Exercise Capacity and Idebenone Intervention in Children and Adolescents With Friedreich Ataxia

Bart E. Drinkard, Randall E. Keyser, Scott M. Paul, Ross Arena, Jonathan F. Plehn, Jack A. Yanovski, Nicholas A. Di Prospero

Research output: Contribution to journalArticlepeer-review

27 Scopus citations


Drinkard BE, Keyser RE, Paul SM, Arena R, Plehn JF, Yanovski JA, Di Prospero NA. Exercise capacity and idebenone intervention in children and adolescents with Friedreich ataxia. Objective: To determine the exercise capacity of children and adolescents with Friedreich's Ataxia (FA) and to evaluate the effects of 6 months of idebenone treatment on exercise capacity. Design: Exploratory endpoint in a randomized double-blind, placebo-controlled, phase II clinical trial designed to investigate the effects of idebenone on a biomarker of oxidative stress. Setting: Exercise physiology laboratory in a single clinical research center. Participants: Ambulatory subjects (N=48; age range, 9-17y) with genetically confirmed FA. Intervention: Idebenone administered orally 3 times a day for a total daily dose of approximately 5, 15, and 45mg/kg or matching placebo for 6 months. Main Outcome Measures: Peak oxygen consumption per unit time (peak VO2) and peak work rate (WR) were measured during incremental exercise testing at baseline and after treatment. Echocardiography and neurologic assessments were also completed before and after treatment. Results: Baseline mean peak VO2 ± SD was 746±246mL/min (16.2±5.8mL/kg/min), and WR was 40±23W for all subjects. Peak VO2 and WR were correlated with short guanine-adenine-adenine allele length and neurologic function. Relative left ventricular wall thickness was increased but left ventricular ejection fraction was normal in most subjects; there was no relationship between any exercise and echocardiographic measures. There were no significant changes in mean peak VO2 or WR after idebenone treatment at any dose level relative to placebo. Conclusions: Exercise capacity in children and adolescents with FA was significantly impaired. The basis for the impairment appears to be multifactorial and correlated to the degree of neurologic impairment. Although idebenone has previously been shown potentially to improve features of FA, idebenone treatment did not increase exercise capacity relative to placebo.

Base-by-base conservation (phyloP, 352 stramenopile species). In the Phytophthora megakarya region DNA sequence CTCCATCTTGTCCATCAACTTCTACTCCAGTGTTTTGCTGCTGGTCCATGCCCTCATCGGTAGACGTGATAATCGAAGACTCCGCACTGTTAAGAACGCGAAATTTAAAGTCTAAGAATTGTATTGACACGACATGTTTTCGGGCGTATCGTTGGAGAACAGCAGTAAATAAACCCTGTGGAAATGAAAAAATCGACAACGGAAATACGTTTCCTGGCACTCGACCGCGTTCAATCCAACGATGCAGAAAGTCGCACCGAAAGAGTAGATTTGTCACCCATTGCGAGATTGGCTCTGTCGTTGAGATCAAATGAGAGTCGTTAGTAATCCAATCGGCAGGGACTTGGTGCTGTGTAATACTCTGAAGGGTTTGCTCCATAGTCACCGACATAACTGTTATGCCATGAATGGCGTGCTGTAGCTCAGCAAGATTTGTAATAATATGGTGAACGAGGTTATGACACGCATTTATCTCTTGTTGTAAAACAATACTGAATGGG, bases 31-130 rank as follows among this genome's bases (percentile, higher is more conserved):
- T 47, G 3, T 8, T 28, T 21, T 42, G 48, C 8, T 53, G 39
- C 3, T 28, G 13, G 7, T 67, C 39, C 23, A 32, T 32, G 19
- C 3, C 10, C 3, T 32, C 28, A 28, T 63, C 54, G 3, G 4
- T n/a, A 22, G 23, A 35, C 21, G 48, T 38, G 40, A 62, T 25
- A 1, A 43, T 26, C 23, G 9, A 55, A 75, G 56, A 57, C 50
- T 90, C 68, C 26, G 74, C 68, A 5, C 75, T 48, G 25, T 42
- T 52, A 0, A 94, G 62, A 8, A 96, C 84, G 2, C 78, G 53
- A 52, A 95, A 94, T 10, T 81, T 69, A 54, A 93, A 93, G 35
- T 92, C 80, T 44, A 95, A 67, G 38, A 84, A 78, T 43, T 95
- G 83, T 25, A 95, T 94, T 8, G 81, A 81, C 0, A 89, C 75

Original languageEnglish (US)
Pages (from-to)1044-1050
Number of pages7
JournalArchives of physical medicine and rehabilitation
Issue number7
StatePublished - Jul 2010
Externally publishedYes


  • Exercise
  • Friedreich Ataxia
  • Idebenone [substance name]
  • Rehabilitation

ASJC Scopus subject areas

  • Physical Therapy, Sports Therapy and Rehabilitation
  • Rehabilitation


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